According to a news release [here], the U.S. Food and Drug Administration (FDA), in partnership with international regulatory and law enforcement agencies from 99 participating countries, took action against more than 9,600 websites that illegally sell potentially dangerous, unapproved prescription medicines to consumers. These actions include the issuance of regulatory warnings, and seizure of offending websites and more than $41-million worth of illegal medicines worldwide.
The action occurred as part of the 6th annual International Internet Week of Action (IIWA), a global cooperative effort to combat the online sale and distribution of potentially counterfeit and illegal medical products. As part of this year’s international effort — called “Operation Pangea VI” — the FDA’s Office of Criminal Investigations, in coordination with the United States Attorney's Office for the District of Colorado, seized and shut down 1,677 illegal pharmacy websites during June 18-25, 2013.
Many of those websites appeared to be operating as a part of an organized criminal network that falsely purported its websites to be “Canadian Pharmacies.” These websites displayed fake licenses and certifications to convince U.S. consumers to purchase drugs they advertised as “brand name” and “FDA approved.” The drugs confiscated as part of Operation Pangea were not from Canada, and were neither brand name nor FDA approved. These websites also used certain major U.S. pharmacy retailer names to trick consumers into believing an affiliation existed with these retailers.
The FDA’s Office of Criminal Investigations Cybercrime Investigations Unit banner is now displayed on seized websites to help consumers identify them as illegal. Here are some examples:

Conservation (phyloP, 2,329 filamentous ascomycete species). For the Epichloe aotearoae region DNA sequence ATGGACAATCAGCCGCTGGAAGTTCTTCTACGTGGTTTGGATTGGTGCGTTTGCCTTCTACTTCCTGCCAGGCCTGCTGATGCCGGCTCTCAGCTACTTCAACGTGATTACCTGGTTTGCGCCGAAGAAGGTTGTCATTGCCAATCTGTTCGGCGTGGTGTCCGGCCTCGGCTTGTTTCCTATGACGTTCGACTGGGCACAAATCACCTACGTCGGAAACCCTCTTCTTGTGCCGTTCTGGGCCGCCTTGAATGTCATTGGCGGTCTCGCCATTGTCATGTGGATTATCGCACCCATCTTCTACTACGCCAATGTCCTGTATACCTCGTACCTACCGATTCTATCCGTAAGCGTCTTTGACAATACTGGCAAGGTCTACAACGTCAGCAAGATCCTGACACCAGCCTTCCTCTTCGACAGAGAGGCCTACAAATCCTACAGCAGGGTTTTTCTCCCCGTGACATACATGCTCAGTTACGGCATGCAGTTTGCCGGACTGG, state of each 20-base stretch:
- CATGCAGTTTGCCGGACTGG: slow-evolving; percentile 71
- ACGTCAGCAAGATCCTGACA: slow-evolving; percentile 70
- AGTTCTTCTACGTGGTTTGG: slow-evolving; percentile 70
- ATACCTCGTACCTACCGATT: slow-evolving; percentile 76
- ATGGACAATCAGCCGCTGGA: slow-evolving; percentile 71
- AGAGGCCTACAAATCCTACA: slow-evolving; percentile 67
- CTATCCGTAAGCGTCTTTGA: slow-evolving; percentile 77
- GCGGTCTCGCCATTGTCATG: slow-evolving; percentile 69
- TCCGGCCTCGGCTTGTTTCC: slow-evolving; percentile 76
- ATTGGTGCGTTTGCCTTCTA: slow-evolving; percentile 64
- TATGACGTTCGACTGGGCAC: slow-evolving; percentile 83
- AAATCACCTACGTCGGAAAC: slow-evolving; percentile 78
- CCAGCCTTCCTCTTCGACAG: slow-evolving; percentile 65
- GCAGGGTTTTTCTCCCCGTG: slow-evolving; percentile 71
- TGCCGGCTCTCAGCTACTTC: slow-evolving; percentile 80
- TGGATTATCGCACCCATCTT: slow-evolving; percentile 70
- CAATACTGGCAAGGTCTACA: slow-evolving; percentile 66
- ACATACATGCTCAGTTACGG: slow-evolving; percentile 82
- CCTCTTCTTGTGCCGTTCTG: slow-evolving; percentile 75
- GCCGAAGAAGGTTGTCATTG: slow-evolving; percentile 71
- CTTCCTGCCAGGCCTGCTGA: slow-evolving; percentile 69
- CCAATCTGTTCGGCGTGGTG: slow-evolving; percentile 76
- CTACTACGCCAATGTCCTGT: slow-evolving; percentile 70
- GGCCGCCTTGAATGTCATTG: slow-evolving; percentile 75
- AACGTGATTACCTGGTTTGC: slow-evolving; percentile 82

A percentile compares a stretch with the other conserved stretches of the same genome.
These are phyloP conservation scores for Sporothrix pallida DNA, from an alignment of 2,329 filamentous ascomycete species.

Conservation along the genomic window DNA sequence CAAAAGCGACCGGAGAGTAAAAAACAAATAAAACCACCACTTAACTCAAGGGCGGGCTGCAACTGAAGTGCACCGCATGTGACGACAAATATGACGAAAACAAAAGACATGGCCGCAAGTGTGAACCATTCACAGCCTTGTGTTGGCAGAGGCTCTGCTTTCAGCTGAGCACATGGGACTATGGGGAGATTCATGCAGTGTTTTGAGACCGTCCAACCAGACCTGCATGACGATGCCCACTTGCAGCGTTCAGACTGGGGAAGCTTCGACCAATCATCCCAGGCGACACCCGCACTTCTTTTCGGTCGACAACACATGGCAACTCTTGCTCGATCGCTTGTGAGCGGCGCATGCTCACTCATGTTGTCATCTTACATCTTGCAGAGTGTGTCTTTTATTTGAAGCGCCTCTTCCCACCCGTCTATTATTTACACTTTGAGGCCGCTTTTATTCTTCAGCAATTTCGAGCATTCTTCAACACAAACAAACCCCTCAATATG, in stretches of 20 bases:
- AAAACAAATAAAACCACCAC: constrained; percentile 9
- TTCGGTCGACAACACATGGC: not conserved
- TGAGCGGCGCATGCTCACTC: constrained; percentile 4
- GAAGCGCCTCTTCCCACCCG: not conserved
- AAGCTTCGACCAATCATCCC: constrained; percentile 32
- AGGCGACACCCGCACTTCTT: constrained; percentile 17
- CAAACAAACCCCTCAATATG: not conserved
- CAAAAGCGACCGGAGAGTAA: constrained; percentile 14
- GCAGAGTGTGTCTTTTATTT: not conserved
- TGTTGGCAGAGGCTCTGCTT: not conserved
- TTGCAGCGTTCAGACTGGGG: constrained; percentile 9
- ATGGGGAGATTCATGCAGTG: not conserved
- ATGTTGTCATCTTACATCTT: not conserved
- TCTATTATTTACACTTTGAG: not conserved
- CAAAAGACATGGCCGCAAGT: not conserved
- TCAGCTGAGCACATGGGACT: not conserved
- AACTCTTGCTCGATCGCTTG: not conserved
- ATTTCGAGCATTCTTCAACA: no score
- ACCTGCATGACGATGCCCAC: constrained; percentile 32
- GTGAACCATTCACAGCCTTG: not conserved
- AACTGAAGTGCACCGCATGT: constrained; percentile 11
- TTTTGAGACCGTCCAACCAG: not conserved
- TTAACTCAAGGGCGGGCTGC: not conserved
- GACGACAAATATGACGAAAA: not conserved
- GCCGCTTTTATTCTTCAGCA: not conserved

During Operation Pangea VI, the largest Internet-based action of its kind, the FDA targeted websites selling unapproved and potentially dangerous prescription medicines that could pose significant public health risks. Products purchased from the websites targeted during Operation Pangea also bypassed existing safety controls required by the FDA, and the protections provided when used under a doctor’s care.
The goal of Pangea VI, which involved law enforcement, customs, and regulatory authorities from 99 countries, was to identify the makers and distributors of illegal drug products and medical devices and remove those products from the supply chain. Some of the medicines that were sold illegally by the targeted websites included: Avandaryl (glimepiride and rosiglitazone), “Generic Celebrex,” “Levitra Super Force” and “Viagra Super Force,” Clozaril (clozapine), and many others sold as pain relievers, sleep aids, hormone replacement therapies, antidepressants, etc.
In addition to health risks, these illegitimate pharmacies pose non-health-related risks to consumers, including credit card fraud, identity theft, or computer viruses. The FDA encourages consumers to report suspected criminal activity at www.fda.gov/oci. The FDA provides consumers with information to identify an illegal pharmacy website and advice on how to find a safe online pharmacy through BeSafeRx: Know Your Online Pharmacy, plus there is important information for consumers in this regard at Pain-Topics.org [here].
COMMENTARY: The above news release tells the story — and, we would add, “Bravo!” It is time that the worldwide plague of illegitimate online pharmacies is recognized as a form of international terrorism — a growing threat to public health and safety.
Of particular concern for the pain field, the spate of alleged analgesics — including bogus opioids in many cases — proffered by these unscrupulous website operators can be harmful to unwary consumers and it also floods communities with illicit drugs that may be misused and abused. Since the origins of these fugitive drugs are often unknown, they may be erroneously assumed to be diverted from legitimate prescribing and distribution channels; thus tarnishing the reputations of law-abiding prescribers, pharmacies, and wholesalers — as well as patients with pain.
Taking action against nearly 10,000 felonious websites worldwide, as happened this month, sounds impressive; yet, this is a proverbial “drop in the bucket,” since a single offending operation may have hundreds of interconnected sites. It is unfortunate that government funds and resources must be dedicated to chasing down and trouncing these online operations, but it is tax-payer money well spent. The FDA should be commended for these actions in helping to safeguard the public and, in particular, the pain community.
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